As the clips of the 2011 hearing I’ve posted recently illustrate, Sirhan is intelligent, articulate, remorseful and at 71 years old, a danger to nobody.

Sirhan’s attorneys

While he was on Death Row, Sirhan Sirhan memorably wrote his trial attorney Grant Cooper: “Don’t ever forget, you dirty son of a bitch that you cost me my life.” Cooper later testified for Sirhan at his 1982 rescission hearing and put Sirhan’s comments down to his mental state at the time (see transcript of Cooper’s testimony below, from page 104). While I can’t justify Sirhan’s turn of phrase, it’s true that Cooper’s inept defense of Sirhan condemned him to a conviction of first-degree murder and a probable death sentence.

Since his trial, Sirhan has generally been blessed with fine attorneys, all working pro bono to represent his best interests. I developed a new-found respect for Sirhan’s appeal attorney Luke McKissack reading his defense of his client at parole hearings in the eighties and early nineties and had the pleasure to interview Larry Teeter – who represented Sirhan from 1994 until his death in 2005 – for my film RFK Must Die.

William Pepper and Laurie Dusek took over as Sirhan’s attorneys in 2007 and Dr. Dan Brown began his work with Sirhan the following year. In the video above posted today, you can watch William Pepper giving his closing statement to the parole board in 2011 and Pepper and Dusek commenting on Sirhan’s five-year denial, which Dusek calls ‘a travesty of justice’.

After the 2011 hearing, Sirhan’s legal team put tremendous energy into pursuing the habeas corpus petition begun by Teeter in 1997 and you can follow their battle with the state of California in a new collection of court documents posted to the Mary Ferrell Foundation site, with an essay that addresses both the history of the petition and Sirhan’s parole hearings.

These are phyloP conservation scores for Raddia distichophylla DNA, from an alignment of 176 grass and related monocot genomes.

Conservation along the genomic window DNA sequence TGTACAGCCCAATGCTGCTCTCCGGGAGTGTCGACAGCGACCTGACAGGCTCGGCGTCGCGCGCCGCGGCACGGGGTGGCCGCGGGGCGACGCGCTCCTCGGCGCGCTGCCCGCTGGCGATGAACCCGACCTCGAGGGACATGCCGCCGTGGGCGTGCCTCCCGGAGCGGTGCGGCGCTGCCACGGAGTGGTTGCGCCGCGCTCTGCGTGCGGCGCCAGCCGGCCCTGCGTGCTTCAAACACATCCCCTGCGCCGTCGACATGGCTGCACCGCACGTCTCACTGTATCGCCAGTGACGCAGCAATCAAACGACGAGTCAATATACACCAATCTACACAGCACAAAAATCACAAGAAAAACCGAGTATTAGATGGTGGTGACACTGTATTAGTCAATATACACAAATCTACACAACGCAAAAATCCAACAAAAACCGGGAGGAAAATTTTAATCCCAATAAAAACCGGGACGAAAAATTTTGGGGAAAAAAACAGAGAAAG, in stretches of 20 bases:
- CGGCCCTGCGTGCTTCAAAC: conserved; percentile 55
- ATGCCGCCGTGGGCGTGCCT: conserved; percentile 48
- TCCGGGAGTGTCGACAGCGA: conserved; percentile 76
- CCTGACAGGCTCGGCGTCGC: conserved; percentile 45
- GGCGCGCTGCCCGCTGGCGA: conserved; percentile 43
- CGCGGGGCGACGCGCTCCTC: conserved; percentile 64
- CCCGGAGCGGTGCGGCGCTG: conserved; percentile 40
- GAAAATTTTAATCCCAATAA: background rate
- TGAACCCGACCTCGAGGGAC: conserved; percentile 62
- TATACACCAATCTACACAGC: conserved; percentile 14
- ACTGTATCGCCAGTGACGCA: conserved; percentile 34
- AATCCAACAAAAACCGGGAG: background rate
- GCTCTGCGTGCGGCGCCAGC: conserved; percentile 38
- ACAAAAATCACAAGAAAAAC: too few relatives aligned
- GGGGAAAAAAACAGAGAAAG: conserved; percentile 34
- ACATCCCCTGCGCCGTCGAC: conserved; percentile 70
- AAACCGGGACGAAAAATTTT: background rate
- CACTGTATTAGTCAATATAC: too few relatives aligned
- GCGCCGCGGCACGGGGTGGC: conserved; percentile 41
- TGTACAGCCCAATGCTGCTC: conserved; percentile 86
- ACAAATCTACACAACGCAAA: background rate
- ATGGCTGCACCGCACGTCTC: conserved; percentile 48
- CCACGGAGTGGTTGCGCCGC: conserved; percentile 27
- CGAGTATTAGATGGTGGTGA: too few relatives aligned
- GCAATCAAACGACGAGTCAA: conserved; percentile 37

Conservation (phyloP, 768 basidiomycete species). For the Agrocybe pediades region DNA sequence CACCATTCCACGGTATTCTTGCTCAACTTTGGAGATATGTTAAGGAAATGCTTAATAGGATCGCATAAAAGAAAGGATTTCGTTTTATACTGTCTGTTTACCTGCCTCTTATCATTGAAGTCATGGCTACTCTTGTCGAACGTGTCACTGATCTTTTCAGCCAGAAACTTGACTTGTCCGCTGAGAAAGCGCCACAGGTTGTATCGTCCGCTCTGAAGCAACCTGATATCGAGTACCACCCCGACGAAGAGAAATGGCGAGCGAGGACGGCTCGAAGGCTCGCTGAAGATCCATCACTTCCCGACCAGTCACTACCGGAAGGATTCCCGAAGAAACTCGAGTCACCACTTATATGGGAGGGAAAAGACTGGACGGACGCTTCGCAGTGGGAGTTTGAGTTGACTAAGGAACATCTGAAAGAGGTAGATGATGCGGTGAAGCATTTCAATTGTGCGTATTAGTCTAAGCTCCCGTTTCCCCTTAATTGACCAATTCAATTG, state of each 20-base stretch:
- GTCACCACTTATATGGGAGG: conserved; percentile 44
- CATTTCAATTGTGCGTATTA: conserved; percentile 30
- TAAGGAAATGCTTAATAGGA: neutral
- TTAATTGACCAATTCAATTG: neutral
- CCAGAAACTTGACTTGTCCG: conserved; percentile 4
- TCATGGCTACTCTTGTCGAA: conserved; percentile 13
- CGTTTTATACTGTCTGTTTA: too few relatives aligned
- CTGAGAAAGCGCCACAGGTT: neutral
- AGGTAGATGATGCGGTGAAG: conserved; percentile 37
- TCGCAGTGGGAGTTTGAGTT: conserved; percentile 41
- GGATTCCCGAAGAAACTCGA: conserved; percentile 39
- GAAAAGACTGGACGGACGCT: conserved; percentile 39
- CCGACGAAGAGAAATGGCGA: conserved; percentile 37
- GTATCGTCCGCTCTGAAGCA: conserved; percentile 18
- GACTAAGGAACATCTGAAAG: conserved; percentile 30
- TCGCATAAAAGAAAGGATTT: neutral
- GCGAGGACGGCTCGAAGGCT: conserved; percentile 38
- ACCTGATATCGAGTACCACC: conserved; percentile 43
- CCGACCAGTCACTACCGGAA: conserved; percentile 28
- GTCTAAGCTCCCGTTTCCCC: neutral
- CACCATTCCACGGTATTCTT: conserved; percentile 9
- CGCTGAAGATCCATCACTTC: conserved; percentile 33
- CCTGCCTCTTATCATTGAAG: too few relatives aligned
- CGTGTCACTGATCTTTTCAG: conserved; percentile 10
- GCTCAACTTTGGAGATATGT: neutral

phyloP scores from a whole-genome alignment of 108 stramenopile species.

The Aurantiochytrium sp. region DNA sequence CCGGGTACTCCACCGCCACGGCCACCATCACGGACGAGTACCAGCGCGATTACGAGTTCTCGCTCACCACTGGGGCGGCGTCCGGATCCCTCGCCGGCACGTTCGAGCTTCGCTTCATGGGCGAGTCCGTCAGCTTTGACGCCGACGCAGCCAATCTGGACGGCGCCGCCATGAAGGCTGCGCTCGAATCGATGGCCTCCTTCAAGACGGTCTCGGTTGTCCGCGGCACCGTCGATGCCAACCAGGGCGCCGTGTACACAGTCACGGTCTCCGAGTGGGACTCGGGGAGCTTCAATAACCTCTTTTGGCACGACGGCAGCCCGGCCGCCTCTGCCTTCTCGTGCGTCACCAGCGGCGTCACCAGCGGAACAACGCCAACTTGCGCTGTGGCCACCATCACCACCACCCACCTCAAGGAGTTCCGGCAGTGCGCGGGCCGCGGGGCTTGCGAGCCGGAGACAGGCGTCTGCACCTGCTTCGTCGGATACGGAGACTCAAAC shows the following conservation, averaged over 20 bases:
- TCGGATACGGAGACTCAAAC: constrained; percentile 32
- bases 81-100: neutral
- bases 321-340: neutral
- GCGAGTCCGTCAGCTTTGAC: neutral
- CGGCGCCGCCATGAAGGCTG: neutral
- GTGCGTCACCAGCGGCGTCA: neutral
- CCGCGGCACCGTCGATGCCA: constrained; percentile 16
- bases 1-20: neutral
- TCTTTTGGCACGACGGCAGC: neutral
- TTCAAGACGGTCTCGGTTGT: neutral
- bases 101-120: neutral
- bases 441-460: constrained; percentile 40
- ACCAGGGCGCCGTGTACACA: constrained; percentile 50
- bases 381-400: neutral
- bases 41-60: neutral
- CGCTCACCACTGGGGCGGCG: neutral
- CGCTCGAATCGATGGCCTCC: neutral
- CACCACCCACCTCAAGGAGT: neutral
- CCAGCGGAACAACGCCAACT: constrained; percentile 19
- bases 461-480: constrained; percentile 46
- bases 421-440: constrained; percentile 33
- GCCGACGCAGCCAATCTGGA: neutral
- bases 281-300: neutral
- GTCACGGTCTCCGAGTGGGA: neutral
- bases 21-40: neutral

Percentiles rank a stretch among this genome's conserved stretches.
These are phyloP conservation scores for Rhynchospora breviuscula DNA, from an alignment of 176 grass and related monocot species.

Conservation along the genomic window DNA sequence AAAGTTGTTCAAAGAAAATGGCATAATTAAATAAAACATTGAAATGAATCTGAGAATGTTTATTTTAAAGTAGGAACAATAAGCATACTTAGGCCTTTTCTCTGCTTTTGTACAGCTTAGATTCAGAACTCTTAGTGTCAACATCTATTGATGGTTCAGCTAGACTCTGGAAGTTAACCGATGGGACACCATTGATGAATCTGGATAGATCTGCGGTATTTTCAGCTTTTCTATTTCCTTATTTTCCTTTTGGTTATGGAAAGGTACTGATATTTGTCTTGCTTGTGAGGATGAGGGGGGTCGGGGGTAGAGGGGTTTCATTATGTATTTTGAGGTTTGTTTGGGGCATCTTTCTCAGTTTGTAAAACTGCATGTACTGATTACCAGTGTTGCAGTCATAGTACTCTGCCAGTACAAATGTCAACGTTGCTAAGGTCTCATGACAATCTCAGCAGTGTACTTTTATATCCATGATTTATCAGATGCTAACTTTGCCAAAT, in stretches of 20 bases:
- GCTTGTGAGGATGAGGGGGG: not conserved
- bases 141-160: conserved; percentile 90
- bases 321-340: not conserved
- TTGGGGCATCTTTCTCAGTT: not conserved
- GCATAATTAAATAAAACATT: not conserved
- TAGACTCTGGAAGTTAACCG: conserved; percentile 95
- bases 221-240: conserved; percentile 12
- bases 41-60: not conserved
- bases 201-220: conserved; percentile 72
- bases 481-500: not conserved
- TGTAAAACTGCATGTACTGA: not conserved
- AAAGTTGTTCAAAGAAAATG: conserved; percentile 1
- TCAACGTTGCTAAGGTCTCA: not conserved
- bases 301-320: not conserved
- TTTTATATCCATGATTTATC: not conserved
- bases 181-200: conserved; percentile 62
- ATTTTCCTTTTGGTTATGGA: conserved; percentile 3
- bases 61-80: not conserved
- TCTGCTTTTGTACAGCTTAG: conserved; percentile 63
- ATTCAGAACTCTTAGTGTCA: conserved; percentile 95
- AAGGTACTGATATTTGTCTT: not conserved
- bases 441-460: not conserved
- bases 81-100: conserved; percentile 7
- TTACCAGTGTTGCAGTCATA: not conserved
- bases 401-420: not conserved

What Sirhan remembers

In March 2011, Sirhan Sirhan appeared in public for the first time in fourteen years at his most recent parole hearing. He was suffering from Valley fever but showed a sense of humour, a sense of humility and a devotion to the Bible that may surprise the Twitterati who still mistake him for an Islamic terrorist.

In the sequence above, you’ll see Sirhan sharing what he remembers about the night of the shooting and the mysterious girl who led him into a dark place in search of coffee. The parole board then delivers its verdict, completely ignoring Dr. Brown’s report validating Sirhan’s amnesia, shamelessly criticising Sirhan for an ‘immature comment’ about being victimised in prison after 9-11 and concluding Sirhan ‘would pose an unreasonable risk of danger or threat to public safety, if released.’

The panel shows extraordinary ignorance of the evidence and says Sirhan needs to do more self-help without recognising the three years of self-help and ‘looking into himself’ Sirhan had just done with Dr. Brown. What good did Sirhan’s intensive attempts at rehabilitation and self-help in the seventies do him? His parole date was rescinded. As the panel explain their decision, who can blame him for turning to his attorney with a rueful smile?